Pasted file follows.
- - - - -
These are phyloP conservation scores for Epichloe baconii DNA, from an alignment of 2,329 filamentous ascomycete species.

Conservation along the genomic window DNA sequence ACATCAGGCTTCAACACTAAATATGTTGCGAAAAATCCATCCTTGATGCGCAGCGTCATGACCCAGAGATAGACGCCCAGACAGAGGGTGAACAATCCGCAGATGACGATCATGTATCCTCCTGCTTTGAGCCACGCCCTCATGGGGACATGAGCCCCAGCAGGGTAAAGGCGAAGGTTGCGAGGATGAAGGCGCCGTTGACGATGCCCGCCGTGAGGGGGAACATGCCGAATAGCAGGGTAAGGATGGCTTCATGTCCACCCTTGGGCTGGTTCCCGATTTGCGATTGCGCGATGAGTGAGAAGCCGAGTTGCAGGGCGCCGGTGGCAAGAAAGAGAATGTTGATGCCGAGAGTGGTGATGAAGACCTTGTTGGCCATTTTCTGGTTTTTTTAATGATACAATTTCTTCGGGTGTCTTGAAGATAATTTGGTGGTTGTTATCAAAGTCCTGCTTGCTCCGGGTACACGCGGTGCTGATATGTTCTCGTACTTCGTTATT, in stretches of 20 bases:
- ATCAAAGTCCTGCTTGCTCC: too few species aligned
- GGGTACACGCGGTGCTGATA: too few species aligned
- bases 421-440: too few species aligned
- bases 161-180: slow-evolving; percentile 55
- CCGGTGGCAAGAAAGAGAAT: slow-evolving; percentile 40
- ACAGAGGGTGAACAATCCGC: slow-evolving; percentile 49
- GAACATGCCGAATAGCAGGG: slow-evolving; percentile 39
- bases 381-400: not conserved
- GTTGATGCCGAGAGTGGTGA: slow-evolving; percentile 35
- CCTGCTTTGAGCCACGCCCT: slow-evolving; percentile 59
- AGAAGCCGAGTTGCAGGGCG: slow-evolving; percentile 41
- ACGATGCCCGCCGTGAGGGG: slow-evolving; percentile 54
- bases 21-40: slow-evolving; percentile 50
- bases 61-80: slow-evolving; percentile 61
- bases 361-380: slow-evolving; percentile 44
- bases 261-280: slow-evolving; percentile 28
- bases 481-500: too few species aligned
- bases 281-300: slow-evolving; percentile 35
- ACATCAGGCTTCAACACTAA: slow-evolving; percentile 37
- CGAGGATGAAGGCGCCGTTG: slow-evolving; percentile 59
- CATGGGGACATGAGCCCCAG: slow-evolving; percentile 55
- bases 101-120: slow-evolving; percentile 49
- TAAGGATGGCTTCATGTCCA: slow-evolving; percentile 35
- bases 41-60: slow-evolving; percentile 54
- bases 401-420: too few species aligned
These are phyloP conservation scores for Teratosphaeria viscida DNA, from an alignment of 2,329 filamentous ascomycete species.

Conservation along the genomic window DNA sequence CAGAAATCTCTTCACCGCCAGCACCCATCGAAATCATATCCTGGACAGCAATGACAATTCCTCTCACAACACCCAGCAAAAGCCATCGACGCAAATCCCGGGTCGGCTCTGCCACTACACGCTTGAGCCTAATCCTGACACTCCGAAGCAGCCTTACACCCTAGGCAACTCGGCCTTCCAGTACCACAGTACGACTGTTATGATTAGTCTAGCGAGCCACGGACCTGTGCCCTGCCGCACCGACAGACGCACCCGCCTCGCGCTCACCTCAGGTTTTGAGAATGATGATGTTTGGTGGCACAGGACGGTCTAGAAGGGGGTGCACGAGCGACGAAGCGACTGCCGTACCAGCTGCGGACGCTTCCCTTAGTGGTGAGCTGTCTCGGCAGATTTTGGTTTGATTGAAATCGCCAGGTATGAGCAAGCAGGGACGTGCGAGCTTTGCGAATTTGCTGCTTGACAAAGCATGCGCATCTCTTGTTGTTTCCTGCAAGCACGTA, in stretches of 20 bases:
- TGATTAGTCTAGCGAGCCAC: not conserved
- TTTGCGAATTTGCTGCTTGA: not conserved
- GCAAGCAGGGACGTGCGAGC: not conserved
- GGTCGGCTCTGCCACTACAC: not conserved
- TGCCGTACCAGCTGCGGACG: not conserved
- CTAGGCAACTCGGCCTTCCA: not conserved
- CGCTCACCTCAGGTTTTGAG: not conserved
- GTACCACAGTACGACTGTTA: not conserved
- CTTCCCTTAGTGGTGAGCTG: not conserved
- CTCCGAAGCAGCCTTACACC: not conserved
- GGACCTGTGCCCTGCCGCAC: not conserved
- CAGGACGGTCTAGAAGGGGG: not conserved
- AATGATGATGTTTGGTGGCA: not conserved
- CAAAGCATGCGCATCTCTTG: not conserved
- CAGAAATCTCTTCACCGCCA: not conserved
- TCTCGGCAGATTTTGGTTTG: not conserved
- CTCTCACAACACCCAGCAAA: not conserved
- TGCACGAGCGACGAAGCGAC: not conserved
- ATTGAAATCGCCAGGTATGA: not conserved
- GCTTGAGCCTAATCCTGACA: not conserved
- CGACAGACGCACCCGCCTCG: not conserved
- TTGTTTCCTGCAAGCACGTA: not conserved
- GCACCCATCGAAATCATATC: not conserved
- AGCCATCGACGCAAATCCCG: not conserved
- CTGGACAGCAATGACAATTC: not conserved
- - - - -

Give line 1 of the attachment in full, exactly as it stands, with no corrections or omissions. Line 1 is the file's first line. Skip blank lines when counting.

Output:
These are phyloP conservation scores for Epichloe baconii DNA, from an alignment of 2,329 filamentous ascomycete species.